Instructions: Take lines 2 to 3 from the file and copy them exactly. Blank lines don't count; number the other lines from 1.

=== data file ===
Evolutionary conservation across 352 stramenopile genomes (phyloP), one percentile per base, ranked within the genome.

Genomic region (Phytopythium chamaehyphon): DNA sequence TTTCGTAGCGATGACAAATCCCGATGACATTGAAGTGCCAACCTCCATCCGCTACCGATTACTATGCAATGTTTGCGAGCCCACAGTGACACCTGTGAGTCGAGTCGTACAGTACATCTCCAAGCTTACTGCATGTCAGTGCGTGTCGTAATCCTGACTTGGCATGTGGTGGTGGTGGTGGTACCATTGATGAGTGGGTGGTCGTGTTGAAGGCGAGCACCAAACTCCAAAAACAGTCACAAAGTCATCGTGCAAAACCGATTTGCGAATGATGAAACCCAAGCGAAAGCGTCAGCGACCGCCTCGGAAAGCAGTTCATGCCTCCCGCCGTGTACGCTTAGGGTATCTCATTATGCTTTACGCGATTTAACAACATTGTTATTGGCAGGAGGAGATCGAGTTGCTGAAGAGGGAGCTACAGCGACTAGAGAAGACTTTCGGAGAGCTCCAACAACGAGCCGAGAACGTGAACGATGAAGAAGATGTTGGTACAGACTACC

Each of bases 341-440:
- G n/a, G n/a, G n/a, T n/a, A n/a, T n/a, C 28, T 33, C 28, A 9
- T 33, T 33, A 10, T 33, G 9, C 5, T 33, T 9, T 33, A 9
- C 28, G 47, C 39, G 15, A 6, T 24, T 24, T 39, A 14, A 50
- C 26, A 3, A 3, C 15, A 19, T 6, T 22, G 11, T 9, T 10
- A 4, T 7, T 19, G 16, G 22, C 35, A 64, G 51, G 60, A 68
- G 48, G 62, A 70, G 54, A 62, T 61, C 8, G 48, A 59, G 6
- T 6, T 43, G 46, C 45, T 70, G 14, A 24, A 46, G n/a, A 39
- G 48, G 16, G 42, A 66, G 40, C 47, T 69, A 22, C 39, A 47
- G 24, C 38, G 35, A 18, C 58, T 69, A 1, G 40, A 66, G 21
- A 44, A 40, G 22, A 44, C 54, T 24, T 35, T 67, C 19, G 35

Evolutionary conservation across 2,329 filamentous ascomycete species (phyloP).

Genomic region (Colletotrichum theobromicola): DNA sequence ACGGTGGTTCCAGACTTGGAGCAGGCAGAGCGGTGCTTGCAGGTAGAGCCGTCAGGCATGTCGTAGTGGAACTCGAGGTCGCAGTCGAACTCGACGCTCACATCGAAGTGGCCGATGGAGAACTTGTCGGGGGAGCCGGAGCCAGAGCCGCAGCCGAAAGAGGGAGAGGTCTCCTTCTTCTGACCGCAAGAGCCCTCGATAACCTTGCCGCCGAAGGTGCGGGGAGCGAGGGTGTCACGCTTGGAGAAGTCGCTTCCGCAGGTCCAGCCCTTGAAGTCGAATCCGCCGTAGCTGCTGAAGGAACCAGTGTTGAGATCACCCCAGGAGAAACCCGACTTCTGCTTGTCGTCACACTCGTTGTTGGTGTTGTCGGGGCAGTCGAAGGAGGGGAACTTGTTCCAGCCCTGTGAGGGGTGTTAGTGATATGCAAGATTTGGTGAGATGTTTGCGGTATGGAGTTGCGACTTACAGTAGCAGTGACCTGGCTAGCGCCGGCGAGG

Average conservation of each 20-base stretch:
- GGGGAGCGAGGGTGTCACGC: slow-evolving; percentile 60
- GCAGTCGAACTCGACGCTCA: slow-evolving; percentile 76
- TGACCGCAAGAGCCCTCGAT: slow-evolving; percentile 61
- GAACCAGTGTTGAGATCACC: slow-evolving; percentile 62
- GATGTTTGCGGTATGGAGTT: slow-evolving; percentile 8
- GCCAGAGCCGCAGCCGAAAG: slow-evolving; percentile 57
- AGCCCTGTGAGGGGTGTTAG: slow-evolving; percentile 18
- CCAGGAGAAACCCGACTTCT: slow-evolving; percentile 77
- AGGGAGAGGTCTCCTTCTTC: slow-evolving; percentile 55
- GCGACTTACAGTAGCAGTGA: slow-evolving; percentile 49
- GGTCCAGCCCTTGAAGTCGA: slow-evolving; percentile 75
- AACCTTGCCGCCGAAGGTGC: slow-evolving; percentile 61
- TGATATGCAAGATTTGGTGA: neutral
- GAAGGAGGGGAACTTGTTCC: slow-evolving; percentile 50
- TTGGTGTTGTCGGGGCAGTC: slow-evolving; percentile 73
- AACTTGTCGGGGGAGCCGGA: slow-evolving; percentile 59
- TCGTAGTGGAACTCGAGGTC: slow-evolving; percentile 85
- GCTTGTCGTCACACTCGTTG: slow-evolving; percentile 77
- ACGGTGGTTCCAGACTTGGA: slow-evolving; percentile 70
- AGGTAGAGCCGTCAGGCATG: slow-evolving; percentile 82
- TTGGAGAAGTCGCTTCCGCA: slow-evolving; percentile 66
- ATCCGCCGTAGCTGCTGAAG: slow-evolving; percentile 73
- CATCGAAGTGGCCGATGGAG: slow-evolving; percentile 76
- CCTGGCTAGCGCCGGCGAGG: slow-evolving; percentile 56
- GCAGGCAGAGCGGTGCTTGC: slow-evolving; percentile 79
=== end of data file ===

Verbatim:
Genomic region (Phytopythium chamaehyphon): DNA sequence TTTCGTAGCGATGACAAATCCCGATGACATTGAAGTGCCAACCTCCATCCGCTACCGATTACTATGCAATGTTTGCGAGCCCACAGTGACACCTGTGAGTCGAGTCGTACAGTACATCTCCAAGCTTACTGCATGTCAGTGCGTGTCGTAATCCTGACTTGGCATGTGGTGGTGGTGGTGGTACCATTGATGAGTGGGTGGTCGTGTTGAAGGCGAGCACCAAACTCCAAAAACAGTCACAAAGTCATCGTGCAAAACCGATTTGCGAATGATGAAACCCAAGCGAAAGCGTCAGCGACCGCCTCGGAAAGCAGTTCATGCCTCCCGCCGTGTACGCTTAGGGTATCTCATTATGCTTTACGCGATTTAACAACATTGTTATTGGCAGGAGGAGATCGAGTTGCTGAAGAGGGAGCTACAGCGACTAGAGAAGACTTTCGGAGAGCTCCAACAACGAGCCGAGAACGTGAACGATGAAGAAGATGTTGGTACAGACTACC

Each of bases 341-440: